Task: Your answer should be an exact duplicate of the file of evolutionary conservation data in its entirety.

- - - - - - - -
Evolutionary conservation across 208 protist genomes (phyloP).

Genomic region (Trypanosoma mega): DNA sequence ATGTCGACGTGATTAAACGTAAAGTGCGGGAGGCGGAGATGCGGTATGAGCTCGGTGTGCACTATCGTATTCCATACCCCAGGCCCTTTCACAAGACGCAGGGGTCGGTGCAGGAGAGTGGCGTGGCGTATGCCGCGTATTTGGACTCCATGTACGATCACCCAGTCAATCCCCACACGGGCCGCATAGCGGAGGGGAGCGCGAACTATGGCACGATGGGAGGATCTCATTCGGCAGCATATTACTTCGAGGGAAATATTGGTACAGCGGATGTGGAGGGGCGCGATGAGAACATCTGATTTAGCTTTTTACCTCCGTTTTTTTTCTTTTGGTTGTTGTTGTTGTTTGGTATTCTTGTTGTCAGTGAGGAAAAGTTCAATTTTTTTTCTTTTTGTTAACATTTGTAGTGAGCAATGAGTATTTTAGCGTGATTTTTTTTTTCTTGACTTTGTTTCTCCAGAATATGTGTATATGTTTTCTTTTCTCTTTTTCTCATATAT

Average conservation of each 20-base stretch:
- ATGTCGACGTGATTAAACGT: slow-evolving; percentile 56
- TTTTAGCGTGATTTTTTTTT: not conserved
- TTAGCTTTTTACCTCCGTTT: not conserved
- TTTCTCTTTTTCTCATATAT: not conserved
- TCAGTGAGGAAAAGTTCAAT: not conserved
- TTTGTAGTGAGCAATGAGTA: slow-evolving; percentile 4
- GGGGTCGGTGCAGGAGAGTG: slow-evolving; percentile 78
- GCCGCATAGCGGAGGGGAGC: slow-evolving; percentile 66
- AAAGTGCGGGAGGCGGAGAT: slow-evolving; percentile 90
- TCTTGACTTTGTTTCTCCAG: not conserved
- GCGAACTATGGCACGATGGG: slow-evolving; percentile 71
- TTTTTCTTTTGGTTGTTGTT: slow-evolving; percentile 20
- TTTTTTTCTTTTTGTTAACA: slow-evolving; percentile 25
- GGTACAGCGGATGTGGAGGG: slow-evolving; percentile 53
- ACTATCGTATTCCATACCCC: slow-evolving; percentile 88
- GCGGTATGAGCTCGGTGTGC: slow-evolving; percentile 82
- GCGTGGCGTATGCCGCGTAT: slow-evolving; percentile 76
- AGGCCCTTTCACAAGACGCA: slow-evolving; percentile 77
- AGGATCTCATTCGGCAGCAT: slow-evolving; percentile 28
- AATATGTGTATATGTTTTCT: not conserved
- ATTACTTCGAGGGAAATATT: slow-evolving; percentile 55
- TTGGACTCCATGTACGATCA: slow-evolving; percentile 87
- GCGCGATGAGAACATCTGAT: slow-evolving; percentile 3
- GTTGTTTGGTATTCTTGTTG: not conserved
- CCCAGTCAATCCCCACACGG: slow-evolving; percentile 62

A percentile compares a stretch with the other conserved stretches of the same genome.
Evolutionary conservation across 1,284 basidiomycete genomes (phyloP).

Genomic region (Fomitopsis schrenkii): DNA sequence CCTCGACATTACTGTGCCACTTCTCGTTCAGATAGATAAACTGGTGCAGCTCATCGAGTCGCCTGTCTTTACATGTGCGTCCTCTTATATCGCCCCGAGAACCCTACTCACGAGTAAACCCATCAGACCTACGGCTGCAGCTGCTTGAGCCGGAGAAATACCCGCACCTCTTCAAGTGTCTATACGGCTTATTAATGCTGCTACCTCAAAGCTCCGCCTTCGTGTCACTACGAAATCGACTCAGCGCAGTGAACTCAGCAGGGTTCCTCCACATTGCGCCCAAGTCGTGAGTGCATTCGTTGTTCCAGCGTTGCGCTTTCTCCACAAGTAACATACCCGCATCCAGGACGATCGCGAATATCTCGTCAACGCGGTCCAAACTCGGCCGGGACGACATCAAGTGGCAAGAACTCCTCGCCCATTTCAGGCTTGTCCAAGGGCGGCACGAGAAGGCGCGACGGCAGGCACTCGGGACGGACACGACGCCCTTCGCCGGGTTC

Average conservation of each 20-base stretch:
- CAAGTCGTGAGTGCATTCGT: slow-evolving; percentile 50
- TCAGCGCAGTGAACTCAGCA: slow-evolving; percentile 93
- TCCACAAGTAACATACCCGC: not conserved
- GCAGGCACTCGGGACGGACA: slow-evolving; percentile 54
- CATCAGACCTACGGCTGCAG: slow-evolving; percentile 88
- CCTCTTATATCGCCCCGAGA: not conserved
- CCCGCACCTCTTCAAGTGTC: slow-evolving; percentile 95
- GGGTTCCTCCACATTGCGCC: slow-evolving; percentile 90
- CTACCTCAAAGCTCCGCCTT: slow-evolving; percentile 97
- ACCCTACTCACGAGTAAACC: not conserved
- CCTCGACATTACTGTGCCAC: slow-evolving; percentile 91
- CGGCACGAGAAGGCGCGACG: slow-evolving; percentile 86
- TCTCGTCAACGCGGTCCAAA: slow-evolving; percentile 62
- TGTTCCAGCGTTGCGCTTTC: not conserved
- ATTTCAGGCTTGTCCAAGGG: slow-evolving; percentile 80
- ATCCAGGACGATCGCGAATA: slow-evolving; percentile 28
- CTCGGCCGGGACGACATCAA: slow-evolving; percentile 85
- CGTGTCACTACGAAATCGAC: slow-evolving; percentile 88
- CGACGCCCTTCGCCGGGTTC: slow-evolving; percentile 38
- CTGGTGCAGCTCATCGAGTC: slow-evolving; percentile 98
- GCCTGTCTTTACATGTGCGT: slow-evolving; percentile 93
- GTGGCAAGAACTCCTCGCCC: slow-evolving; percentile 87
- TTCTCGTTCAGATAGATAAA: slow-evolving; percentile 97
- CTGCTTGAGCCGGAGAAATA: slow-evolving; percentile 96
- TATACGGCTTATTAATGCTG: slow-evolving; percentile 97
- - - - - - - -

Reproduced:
Evolutionary conservation across 208 protist genomes (phyloP).

Genomic region (Trypanosoma mega): DNA sequence ATGTCGACGTGATTAAACGTAAAGTGCGGGAGGCGGAGATGCGGTATGAGCTCGGTGTGCACTATCGTATTCCATACCCCAGGCCCTTTCACAAGACGCAGGGGTCGGTGCAGGAGAGTGGCGTGGCGTATGCCGCGTATTTGGACTCCATGTACGATCACCCAGTCAATCCCCACACGGGCCGCATAGCGGAGGGGAGCGCGAACTATGGCACGATGGGAGGATCTCATTCGGCAGCATATTACTTCGAGGGAAATATTGGTACAGCGGATGTGGAGGGGCGCGATGAGAACATCTGATTTAGCTTTTTACCTCCGTTTTTTTTCTTTTGGTTGTTGTTGTTGTTTGGTATTCTTGTTGTCAGTGAGGAAAAGTTCAATTTTTTTTCTTTTTGTTAACATTTGTAGTGAGCAATGAGTATTTTAGCGTGATTTTTTTTTTCTTGACTTTGTTTCTCCAGAATATGTGTATATGTTTTCTTTTCTCTTTTTCTCATATAT

Average conservation of each 20-base stretch:
- ATGTCGACGTGATTAAACGT: slow-evolving; percentile 56
- TTTTAGCGTGATTTTTTTTT: not conserved
- TTAGCTTTTTACCTCCGTTT: not conserved
- TTTCTCTTTTTCTCATATAT: not conserved
- TCAGTGAGGAAAAGTTCAAT: not conserved
- TTTGTAGTGAGCAATGAGTA: slow-evolving; percentile 4
- GGGGTCGGTGCAGGAGAGTG: slow-evolving; percentile 78
- GCCGCATAGCGGAGGGGAGC: slow-evolving; percentile 66
- AAAGTGCGGGAGGCGGAGAT: slow-evolving; percentile 90
- TCTTGACTTTGTTTCTCCAG: not conserved
- GCGAACTATGGCACGATGGG: slow-evolving; percentile 71
- TTTTTCTTTTGGTTGTTGTT: slow-evolving; percentile 20
- TTTTTTTCTTTTTGTTAACA: slow-evolving; percentile 25
- GGTACAGCGGATGTGGAGGG: slow-evolving; percentile 53
- ACTATCGTATTCCATACCCC: slow-evolving; percentile 88
- GCGGTATGAGCTCGGTGTGC: slow-evolving; percentile 82
- GCGTGGCGTATGCCGCGTAT: slow-evolving; percentile 76
- AGGCCCTTTCACAAGACGCA: slow-evolving; percentile 77
- AGGATCTCATTCGGCAGCAT: slow-evolving; percentile 28
- AATATGTGTATATGTTTTCT: not conserved
- ATTACTTCGAGGGAAATATT: slow-evolving; percentile 55
- TTGGACTCCATGTACGATCA: slow-evolving; percentile 87
- GCGCGATGAGAACATCTGAT: slow-evolving; percentile 3
- GTTGTTTGGTATTCTTGTTG: not conserved
- CCCAGTCAATCCCCACACGG: slow-evolving; percentile 62

A percentile compares a stretch with the other conserved stretches of the same genome.
Evolutionary conservation across 1,284 basidiomycete genomes (phyloP).

Genomic region (Fomitopsis schrenkii): DNA sequence CCTCGACATTACTGTGCCACTTCTCGTTCAGATAGATAAACTGGTGCAGCTCATCGAGTCGCCTGTCTTTACATGTGCGTCCTCTTATATCGCCCCGAGAACCCTACTCACGAGTAAACCCATCAGACCTACGGCTGCAGCTGCTTGAGCCGGAGAAATACCCGCACCTCTTCAAGTGTCTATACGGCTTATTAATGCTGCTACCTCAAAGCTCCGCCTTCGTGTCACTACGAAATCGACTCAGCGCAGTGAACTCAGCAGGGTTCCTCCACATTGCGCCCAAGTCGTGAGTGCATTCGTTGTTCCAGCGTTGCGCTTTCTCCACAAGTAACATACCCGCATCCAGGACGATCGCGAATATCTCGTCAACGCGGTCCAAACTCGGCCGGGACGACATCAAGTGGCAAGAACTCCTCGCCCATTTCAGGCTTGTCCAAGGGCGGCACGAGAAGGCGCGACGGCAGGCACTCGGGACGGACACGACGCCCTTCGCCGGGTTC

Average conservation of each 20-base stretch:
- CAAGTCGTGAGTGCATTCGT: slow-evolving; percentile 50
- TCAGCGCAGTGAACTCAGCA: slow-evolving; percentile 93
- TCCACAAGTAACATACCCGC: not conserved
- GCAGGCACTCGGGACGGACA: slow-evolving; percentile 54
- CATCAGACCTACGGCTGCAG: slow-evolving; percentile 88
- CCTCTTATATCGCCCCGAGA: not conserved
- CCCGCACCTCTTCAAGTGTC: slow-evolving; percentile 95
- GGGTTCCTCCACATTGCGCC: slow-evolving; percentile 90
- CTACCTCAAAGCTCCGCCTT: slow-evolving; percentile 97
- ACCCTACTCACGAGTAAACC: not conserved
- CCTCGACATTACTGTGCCAC: slow-evolving; percentile 91
- CGGCACGAGAAGGCGCGACG: slow-evolving; percentile 86
- TCTCGTCAACGCGGTCCAAA: slow-evolving; percentile 62
- TGTTCCAGCGTTGCGCTTTC: not conserved
- ATTTCAGGCTTGTCCAAGGG: slow-evolving; percentile 80
- ATCCAGGACGATCGCGAATA: slow-evolving; percentile 28
- CTCGGCCGGGACGACATCAA: slow-evolving; percentile 85
- CGTGTCACTACGAAATCGAC: slow-evolving; percentile 88
- CGACGCCCTTCGCCGGGTTC: slow-evolving; percentile 38
- CTGGTGCAGCTCATCGAGTC: slow-evolving; percentile 98
- GCCTGTCTTTACATGTGCGT: slow-evolving; percentile 93
- GTGGCAAGAACTCCTCGCCC: slow-evolving; percentile 87
- TTCTCGTTCAGATAGATAAA: slow-evolving; percentile 97
- CTGCTTGAGCCGGAGAAATA: slow-evolving; percentile 96
- TATACGGCTTATTAATGCTG: slow-evolving; percentile 97